When the headlines blared "Captain America Killed" you could almost hear a nation of longtime comics readers chortling. It won't last, of course. But even though it's obviously a gimmick, it's a pretty good example of how Marvel's kept its universe lively after the anti-climactic end of its Civil War miniseries. Brian Michael Bendis, for instance, debuted The Mighty Avengers, a new series drawn by Frank Cho. Comprised of a team with the war's government-sanctioned winners with the intriguing suggestion that team leader Tony Stark might not have been such a government stooge all along. Elsewhere, writer Dwayne McDuffie, late of the Justice League Unlimited animated series, shakes up The Fantastic Four by changing the team line-up and Reed Richards own reasons for siding with stark in the war…  Both: B+

Noir-addled cartoonist Richard Sala is so prolific that it's easy to take him for granted, but like Norwegian genius Jason, Sala's slim graphic novels are never less than entertaining, and frequently rich. The Grave Robber's Daughter (Fantagraphics) brings back Sala's foul-mouthed teen detective Judy Drood, and traps her in a nightmarish circus town where the creepy goings-on work as metaphor for growing up and generations in transition. The story's a little one-note, but at 90 pages, it doesn't have room to get tiresome, and Sala's distinctively gothic style is still a pleasure to scan… B+

Fantagraphics has repackaged Los Bros. Hernandez's classic Love And Rockets comics about a dozen different ways, including the massive hardcover collections Palomar and Maggie & Hopey. The latest softcover anthologies, Heartbreak Soup and Maggie The Mechanic, may be the most user-friendly, bringing a plethora of the series' earliest stories to new readers in low-priced, easy-to-read packages. Of the two, Gilbert Hernandez's Heartbreak Soup is best-served, since the stories collected here are self-contained, poignant gems—some of the best work the medium has ever produced. Jaime Hernandez's lovely but weird Maggie The Mechanic comes from the days when L&R still had a sci-fi component, and it might've been better to have ended this particular volume a little earlier, before the more naturalistic "Hoppers 13" stories that occupy the last 40 pages or so. Still, if Fantagraphics continues in this format, then the next Jaime book should be a killer… A, A-


Superhero artist and freelance illustrator Stuart Immonen maintains a website, www.immonen.ca, through which he sells some of his more experimental efforts, as well as fun little mini-comics like the cult favorite 50 Reasons To Stop Sketching At Conventions. Currently, in a limited edition of 100, Immonen is offering Criminal Insects, a cute-and-tiny box set of three mini-comics—"Robber Bees," "Moonshine Beetles" and "Safecracking Snails"—that are more like adorable objets d'art than fully realized stories. They're fun to leave lying around the house, to delight and baffle visitors… B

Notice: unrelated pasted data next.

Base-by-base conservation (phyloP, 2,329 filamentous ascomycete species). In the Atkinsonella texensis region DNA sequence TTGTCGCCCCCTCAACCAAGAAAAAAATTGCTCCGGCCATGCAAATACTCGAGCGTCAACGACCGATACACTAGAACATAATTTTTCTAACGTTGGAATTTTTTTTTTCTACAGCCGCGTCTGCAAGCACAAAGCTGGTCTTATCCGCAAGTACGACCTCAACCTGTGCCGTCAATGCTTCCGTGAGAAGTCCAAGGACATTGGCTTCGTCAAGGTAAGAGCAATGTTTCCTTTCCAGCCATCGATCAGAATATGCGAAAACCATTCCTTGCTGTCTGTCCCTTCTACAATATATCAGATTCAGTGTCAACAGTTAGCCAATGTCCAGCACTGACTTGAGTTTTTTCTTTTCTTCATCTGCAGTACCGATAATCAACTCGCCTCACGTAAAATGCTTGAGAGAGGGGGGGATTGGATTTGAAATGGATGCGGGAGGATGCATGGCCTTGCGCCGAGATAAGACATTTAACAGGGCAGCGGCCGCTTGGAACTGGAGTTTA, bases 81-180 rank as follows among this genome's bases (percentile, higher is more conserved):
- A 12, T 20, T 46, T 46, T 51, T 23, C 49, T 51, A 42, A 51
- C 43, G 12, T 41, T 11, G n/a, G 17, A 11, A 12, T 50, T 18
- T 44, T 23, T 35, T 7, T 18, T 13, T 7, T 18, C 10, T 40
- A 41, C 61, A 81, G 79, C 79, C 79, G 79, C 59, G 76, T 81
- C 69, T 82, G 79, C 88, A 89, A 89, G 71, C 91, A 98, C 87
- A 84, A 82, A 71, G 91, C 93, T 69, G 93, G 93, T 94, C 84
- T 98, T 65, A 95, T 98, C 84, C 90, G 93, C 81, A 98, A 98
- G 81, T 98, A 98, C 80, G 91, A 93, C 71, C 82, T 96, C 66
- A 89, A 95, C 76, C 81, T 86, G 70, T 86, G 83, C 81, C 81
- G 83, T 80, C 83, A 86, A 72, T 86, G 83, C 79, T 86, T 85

Speaking of comics-as-art, esoteric publisher Buenaventura Press has reprinted British cartoonist Tom Gauld's deadpan, funny Hunter & Painter, a charmingly slight slip of a story about the caveman hierarchy, and how the designated cave-painter solicits ideas for his latest opus. In vogue? "Some kind of epic, with blood and spears." Less popular? "Mushroom pickers." Beneath Gauld's simple joke, there's a sly observation about art and history, and how one influences our understanding of the other… A-

Apparently, cartoonist Charles Burns' predilection for juxtaposing the mundane and the bizarre extends to his photography. In One Eye (Drawn & Quarterly/Petits Livres), the Black Hole graphic novelist combines separate images into single pictures, sometimes accentuating the beauty of a nature scene, and sometimes making industrial landscapes, motel rooms and found objects look extra creepy. Aside from a one-paragraph intro at the start of the book, none of the disjointed visions herein are given any context. But then how much context does a shot of a pound cake fused to a shot of ground meat need? It's almost more disturbing without explanation… B+


The Marguerite Abouet-written, Clément Oubrerie-drawn Aya (Drawn & Quarterly) is the latest example of the burgeoning "growing up in exotic lands" genre, though Abouet lightly fictionalizes her girlhood on the Ivory Coast, working it into a multi-character, episodic story about teenagers in trouble during the waning days of an African nation's boom years. Abouet has lived in France since she was 12, and seems to have internalized the French method of comics storytelling, which emphasizes vivid moments over narrative payoff. Still, those moments are frequently poignant and—as drawn by Oubrerie—filled with the atmosphere of a hot, dusty country flush with excess cash… B